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Lately, I’ve been spending a lot of time in the attic.

Years ago, my wife and I bought a house in Lawton, OK. A nice little house, and one I was sad to leave. When we first moved in, I climbed into the attic because the inspection said we had some “j-boxes without covers”. Being a good, red-blooded American male, I figured I could fix that.

What I didn’t take into account was that I didn’t know what a “j-box” was. Also, my red-bloodedness showing through, I wasn’t about to ask what a “j-box” was because I figured it was one of those things that every other American male knew and I didn’t want everyone to know that I was the one guy who didn’t. So I climbed the ladder with my flashlight and went into the attic. I guess I was looking for a box of some sort, perhaps one with a “J” on the side, or maybe even one shaped like a “J”.

It will surprise you, then, that I discovered that a “j-box” was a junction box in the electrical system. The only thing that disturbed me was that the inspector’s report clearly said there were “j-boxes” (plural) without covers and, try as I might, I could only find one “j-box” at all, let alone with or without a cover.

What I did find of interest was a nest. No, not a rat’s nest, but the nest of, I would guess, about a 12 year old boy. There were some old boards thrown across the rafters, a beat-up pillow, and some reading material. No, not THAT kind of reading material. There were a couple Archie comic books, an adventure book, and even a math textbook (wonder if he got charged for not bringing that back?).

The people we bought the house from didn’t have kids, so no telling how long ago that nest had been made. Still, as I looked at that stuff, I could see very clearly in my mind what had been going on. I pictured an 11 or 12 year old boy with two or three sisters, who would “sneak” into the garage and climb the ladder to his secret place. There he would lay back with a flashlight and study math or wish he knew girls who were built like Betty and Veronica. Maybe he would even take a can of soda up there with him, which he would keep nestled between the folds of the insulation between sips.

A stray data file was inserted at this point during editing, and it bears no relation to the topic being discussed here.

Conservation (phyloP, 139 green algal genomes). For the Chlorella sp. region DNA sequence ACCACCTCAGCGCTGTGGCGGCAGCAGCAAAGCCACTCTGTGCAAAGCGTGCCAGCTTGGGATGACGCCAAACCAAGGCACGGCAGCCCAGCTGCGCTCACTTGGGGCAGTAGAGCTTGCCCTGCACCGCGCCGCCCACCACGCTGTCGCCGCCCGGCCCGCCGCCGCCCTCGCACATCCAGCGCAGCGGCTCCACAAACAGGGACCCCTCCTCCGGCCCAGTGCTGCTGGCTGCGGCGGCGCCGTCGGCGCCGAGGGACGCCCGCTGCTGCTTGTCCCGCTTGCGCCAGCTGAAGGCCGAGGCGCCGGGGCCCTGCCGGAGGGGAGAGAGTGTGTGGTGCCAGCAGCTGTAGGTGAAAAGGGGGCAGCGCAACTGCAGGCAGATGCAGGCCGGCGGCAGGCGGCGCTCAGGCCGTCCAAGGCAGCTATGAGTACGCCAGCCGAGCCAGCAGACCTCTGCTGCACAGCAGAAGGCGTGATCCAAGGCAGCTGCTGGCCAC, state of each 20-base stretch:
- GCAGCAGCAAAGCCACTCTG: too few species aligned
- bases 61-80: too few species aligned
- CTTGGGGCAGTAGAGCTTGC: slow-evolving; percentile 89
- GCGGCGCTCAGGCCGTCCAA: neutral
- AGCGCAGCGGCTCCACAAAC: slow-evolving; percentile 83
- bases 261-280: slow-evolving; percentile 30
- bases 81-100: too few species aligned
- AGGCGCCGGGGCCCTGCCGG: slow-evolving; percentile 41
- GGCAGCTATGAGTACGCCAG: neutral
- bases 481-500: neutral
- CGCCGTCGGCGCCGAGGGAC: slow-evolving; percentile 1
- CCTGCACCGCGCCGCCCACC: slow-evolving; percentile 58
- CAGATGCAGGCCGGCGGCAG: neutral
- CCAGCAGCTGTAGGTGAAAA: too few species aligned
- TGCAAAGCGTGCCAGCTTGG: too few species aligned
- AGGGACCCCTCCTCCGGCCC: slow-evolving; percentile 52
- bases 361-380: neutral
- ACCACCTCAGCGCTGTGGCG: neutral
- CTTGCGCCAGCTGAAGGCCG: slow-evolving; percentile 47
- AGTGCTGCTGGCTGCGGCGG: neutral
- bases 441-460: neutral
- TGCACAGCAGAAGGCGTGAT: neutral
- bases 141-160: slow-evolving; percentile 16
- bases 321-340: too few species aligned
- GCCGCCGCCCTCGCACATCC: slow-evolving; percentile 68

I’m HOPING he had a drink up there, anyway. Did I mention this was in Lawton, Oklahoma?!?! Attics are not cool places in southern Oklahoma, even in winter.

Over the years in that house, I had to go up in the attic a few more times, on one errand or another. At my house here in the Texas panhandle, I have willingly gone into the attic several times. I’ve run my stereo speakers through the ceiling, re-run the cable to our TV antenna, etc. And every time I do it, I come out praying it will be my last time in the attic.

I’m not claustrophobic. And, at the beginning of each of these projects there’s even a bit of youthful anticipation—remembering the days when, as a child, I imagined what wonders might be found in an attic. Maybe lost treasure from a previous owner, or maybe just the fact that it’s a part of the house but not a part I usually got to go in. Like a forbidden land.

Now, though, I’m an adult and it only takes about two minutes in the attic before I’m tired of a] being hunched over, 2] the dust, c] the various nails that stick out—some with no apparent purpose and d] the heat. (I re-did the video cable last winter, thinking it would be cooler in the attic. It was, but it doesn’t take such close quarters long to become stuffy even when cool.)

So imagine my joy when I realized that—in the process of remodeling our church here in Dumas—I was either the only one agile enough to go into the attic or dumb enough. In consequence, for the last two months, as we have remodeled North Plains Christian Church, I have gotten to spend way more time than I would like crawling around in the attic.

There’s something about laying down in a hot attic, your legs cramping up, as you try to grab speaker wire with a home-made harpoon that makes you really appreciate the guys (and, I’m assuming, in some cases, girls) who do attic work on purpose. If any such people would like to come be members of our church and help us out in the attic I, for one, will welc